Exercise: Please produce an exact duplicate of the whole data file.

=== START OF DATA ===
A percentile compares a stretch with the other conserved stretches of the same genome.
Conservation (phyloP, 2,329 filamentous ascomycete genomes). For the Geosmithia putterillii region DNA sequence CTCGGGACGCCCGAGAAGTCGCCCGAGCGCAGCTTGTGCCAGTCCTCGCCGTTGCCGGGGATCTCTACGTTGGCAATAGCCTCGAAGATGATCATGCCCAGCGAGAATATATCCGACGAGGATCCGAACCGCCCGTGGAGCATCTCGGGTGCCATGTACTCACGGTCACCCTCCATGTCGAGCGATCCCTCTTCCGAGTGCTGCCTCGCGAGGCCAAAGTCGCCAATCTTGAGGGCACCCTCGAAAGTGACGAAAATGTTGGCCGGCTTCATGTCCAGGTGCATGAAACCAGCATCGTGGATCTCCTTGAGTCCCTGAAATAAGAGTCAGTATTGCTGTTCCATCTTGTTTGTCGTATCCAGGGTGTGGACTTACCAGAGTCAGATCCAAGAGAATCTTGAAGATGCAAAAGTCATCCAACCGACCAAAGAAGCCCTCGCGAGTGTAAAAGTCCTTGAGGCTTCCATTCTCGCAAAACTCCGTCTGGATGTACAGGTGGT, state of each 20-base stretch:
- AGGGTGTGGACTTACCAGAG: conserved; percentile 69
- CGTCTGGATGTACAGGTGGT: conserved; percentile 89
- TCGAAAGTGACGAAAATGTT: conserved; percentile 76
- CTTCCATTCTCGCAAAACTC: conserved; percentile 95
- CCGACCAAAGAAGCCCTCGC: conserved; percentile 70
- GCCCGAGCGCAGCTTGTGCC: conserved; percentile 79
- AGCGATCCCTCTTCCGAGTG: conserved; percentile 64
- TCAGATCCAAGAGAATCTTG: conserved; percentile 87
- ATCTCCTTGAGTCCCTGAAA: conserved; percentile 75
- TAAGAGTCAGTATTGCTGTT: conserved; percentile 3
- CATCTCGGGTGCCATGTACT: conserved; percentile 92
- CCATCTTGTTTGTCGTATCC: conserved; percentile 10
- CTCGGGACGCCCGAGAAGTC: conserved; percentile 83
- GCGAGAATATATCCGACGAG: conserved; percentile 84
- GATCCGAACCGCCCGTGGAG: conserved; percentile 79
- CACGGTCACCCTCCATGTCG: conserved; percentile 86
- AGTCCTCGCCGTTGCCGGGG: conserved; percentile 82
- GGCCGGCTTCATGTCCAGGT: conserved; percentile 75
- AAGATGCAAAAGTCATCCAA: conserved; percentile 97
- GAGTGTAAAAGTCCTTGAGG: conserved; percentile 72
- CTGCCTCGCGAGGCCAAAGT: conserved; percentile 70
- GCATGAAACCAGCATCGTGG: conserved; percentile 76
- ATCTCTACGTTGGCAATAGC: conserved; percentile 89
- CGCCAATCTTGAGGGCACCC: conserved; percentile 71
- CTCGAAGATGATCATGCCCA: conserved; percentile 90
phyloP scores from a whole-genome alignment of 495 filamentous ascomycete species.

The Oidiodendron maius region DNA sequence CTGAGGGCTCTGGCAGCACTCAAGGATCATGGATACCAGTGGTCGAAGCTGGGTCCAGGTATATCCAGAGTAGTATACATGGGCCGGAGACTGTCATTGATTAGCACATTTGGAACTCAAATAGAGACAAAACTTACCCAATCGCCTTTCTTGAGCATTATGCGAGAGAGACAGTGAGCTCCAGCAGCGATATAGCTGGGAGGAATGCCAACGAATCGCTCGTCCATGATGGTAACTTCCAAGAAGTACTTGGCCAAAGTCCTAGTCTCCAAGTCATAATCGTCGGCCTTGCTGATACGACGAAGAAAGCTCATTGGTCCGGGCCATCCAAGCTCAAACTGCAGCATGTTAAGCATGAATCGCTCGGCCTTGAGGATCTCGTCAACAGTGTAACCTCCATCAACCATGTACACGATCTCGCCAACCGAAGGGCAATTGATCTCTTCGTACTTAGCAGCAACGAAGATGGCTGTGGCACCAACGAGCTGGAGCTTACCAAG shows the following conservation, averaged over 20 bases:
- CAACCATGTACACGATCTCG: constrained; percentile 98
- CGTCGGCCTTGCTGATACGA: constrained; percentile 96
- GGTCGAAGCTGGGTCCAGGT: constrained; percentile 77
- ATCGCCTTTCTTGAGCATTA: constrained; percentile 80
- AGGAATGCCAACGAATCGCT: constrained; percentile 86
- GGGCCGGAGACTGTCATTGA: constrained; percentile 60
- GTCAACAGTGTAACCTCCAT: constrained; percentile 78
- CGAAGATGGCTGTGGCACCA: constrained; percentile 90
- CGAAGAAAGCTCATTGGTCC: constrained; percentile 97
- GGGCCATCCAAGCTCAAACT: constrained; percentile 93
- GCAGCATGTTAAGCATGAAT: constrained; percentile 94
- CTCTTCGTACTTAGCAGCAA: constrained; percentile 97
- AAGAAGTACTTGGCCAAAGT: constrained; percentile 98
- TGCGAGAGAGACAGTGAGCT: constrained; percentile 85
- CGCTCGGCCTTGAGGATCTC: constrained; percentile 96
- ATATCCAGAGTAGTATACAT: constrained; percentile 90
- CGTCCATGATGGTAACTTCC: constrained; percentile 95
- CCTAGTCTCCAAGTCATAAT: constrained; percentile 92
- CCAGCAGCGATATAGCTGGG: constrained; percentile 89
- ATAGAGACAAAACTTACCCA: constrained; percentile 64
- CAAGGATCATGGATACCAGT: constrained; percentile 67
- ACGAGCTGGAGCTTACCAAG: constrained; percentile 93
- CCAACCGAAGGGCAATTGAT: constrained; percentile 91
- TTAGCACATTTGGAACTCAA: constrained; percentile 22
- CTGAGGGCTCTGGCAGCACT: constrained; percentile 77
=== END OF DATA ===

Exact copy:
A percentile compares a stretch with the other conserved stretches of the same genome.
Conservation (phyloP, 2,329 filamentous ascomycete genomes). For the Geosmithia putterillii region DNA sequence CTCGGGACGCCCGAGAAGTCGCCCGAGCGCAGCTTGTGCCAGTCCTCGCCGTTGCCGGGGATCTCTACGTTGGCAATAGCCTCGAAGATGATCATGCCCAGCGAGAATATATCCGACGAGGATCCGAACCGCCCGTGGAGCATCTCGGGTGCCATGTACTCACGGTCACCCTCCATGTCGAGCGATCCCTCTTCCGAGTGCTGCCTCGCGAGGCCAAAGTCGCCAATCTTGAGGGCACCCTCGAAAGTGACGAAAATGTTGGCCGGCTTCATGTCCAGGTGCATGAAACCAGCATCGTGGATCTCCTTGAGTCCCTGAAATAAGAGTCAGTATTGCTGTTCCATCTTGTTTGTCGTATCCAGGGTGTGGACTTACCAGAGTCAGATCCAAGAGAATCTTGAAGATGCAAAAGTCATCCAACCGACCAAAGAAGCCCTCGCGAGTGTAAAAGTCCTTGAGGCTTCCATTCTCGCAAAACTCCGTCTGGATGTACAGGTGGT, state of each 20-base stretch:
- AGGGTGTGGACTTACCAGAG: conserved; percentile 69
- CGTCTGGATGTACAGGTGGT: conserved; percentile 89
- TCGAAAGTGACGAAAATGTT: conserved; percentile 76
- CTTCCATTCTCGCAAAACTC: conserved; percentile 95
- CCGACCAAAGAAGCCCTCGC: conserved; percentile 70
- GCCCGAGCGCAGCTTGTGCC: conserved; percentile 79
- AGCGATCCCTCTTCCGAGTG: conserved; percentile 64
- TCAGATCCAAGAGAATCTTG: conserved; percentile 87
- ATCTCCTTGAGTCCCTGAAA: conserved; percentile 75
- TAAGAGTCAGTATTGCTGTT: conserved; percentile 3
- CATCTCGGGTGCCATGTACT: conserved; percentile 92
- CCATCTTGTTTGTCGTATCC: conserved; percentile 10
- CTCGGGACGCCCGAGAAGTC: conserved; percentile 83
- GCGAGAATATATCCGACGAG: conserved; percentile 84
- GATCCGAACCGCCCGTGGAG: conserved; percentile 79
- CACGGTCACCCTCCATGTCG: conserved; percentile 86
- AGTCCTCGCCGTTGCCGGGG: conserved; percentile 82
- GGCCGGCTTCATGTCCAGGT: conserved; percentile 75
- AAGATGCAAAAGTCATCCAA: conserved; percentile 97
- GAGTGTAAAAGTCCTTGAGG: conserved; percentile 72
- CTGCCTCGCGAGGCCAAAGT: conserved; percentile 70
- GCATGAAACCAGCATCGTGG: conserved; percentile 76
- ATCTCTACGTTGGCAATAGC: conserved; percentile 89
- CGCCAATCTTGAGGGCACCC: conserved; percentile 71
- CTCGAAGATGATCATGCCCA: conserved; percentile 90
phyloP scores from a whole-genome alignment of 495 filamentous ascomycete species.

The Oidiodendron maius region DNA sequence CTGAGGGCTCTGGCAGCACTCAAGGATCATGGATACCAGTGGTCGAAGCTGGGTCCAGGTATATCCAGAGTAGTATACATGGGCCGGAGACTGTCATTGATTAGCACATTTGGAACTCAAATAGAGACAAAACTTACCCAATCGCCTTTCTTGAGCATTATGCGAGAGAGACAGTGAGCTCCAGCAGCGATATAGCTGGGAGGAATGCCAACGAATCGCTCGTCCATGATGGTAACTTCCAAGAAGTACTTGGCCAAAGTCCTAGTCTCCAAGTCATAATCGTCGGCCTTGCTGATACGACGAAGAAAGCTCATTGGTCCGGGCCATCCAAGCTCAAACTGCAGCATGTTAAGCATGAATCGCTCGGCCTTGAGGATCTCGTCAACAGTGTAACCTCCATCAACCATGTACACGATCTCGCCAACCGAAGGGCAATTGATCTCTTCGTACTTAGCAGCAACGAAGATGGCTGTGGCACCAACGAGCTGGAGCTTACCAAG shows the following conservation, averaged over 20 bases:
- CAACCATGTACACGATCTCG: constrained; percentile 98
- CGTCGGCCTTGCTGATACGA: constrained; percentile 96
- GGTCGAAGCTGGGTCCAGGT: constrained; percentile 77
- ATCGCCTTTCTTGAGCATTA: constrained; percentile 80
- AGGAATGCCAACGAATCGCT: constrained; percentile 86
- GGGCCGGAGACTGTCATTGA: constrained; percentile 60
- GTCAACAGTGTAACCTCCAT: constrained; percentile 78
- CGAAGATGGCTGTGGCACCA: constrained; percentile 90
- CGAAGAAAGCTCATTGGTCC: constrained; percentile 97
- GGGCCATCCAAGCTCAAACT: constrained; percentile 93
- GCAGCATGTTAAGCATGAAT: constrained; percentile 94
- CTCTTCGTACTTAGCAGCAA: constrained; percentile 97
- AAGAAGTACTTGGCCAAAGT: constrained; percentile 98
- TGCGAGAGAGACAGTGAGCT: constrained; percentile 85
- CGCTCGGCCTTGAGGATCTC: constrained; percentile 96
- ATATCCAGAGTAGTATACAT: constrained; percentile 90
- CGTCCATGATGGTAACTTCC: constrained; percentile 95
- CCTAGTCTCCAAGTCATAAT: constrained; percentile 92
- CCAGCAGCGATATAGCTGGG: constrained; percentile 89
- ATAGAGACAAAACTTACCCA: constrained; percentile 64
- CAAGGATCATGGATACCAGT: constrained; percentile 67
- ACGAGCTGGAGCTTACCAAG: constrained; percentile 93
- CCAACCGAAGGGCAATTGAT: constrained; percentile 91
- TTAGCACATTTGGAACTCAA: constrained; percentile 22
- CTGAGGGCTCTGGCAGCACT: constrained; percentile 77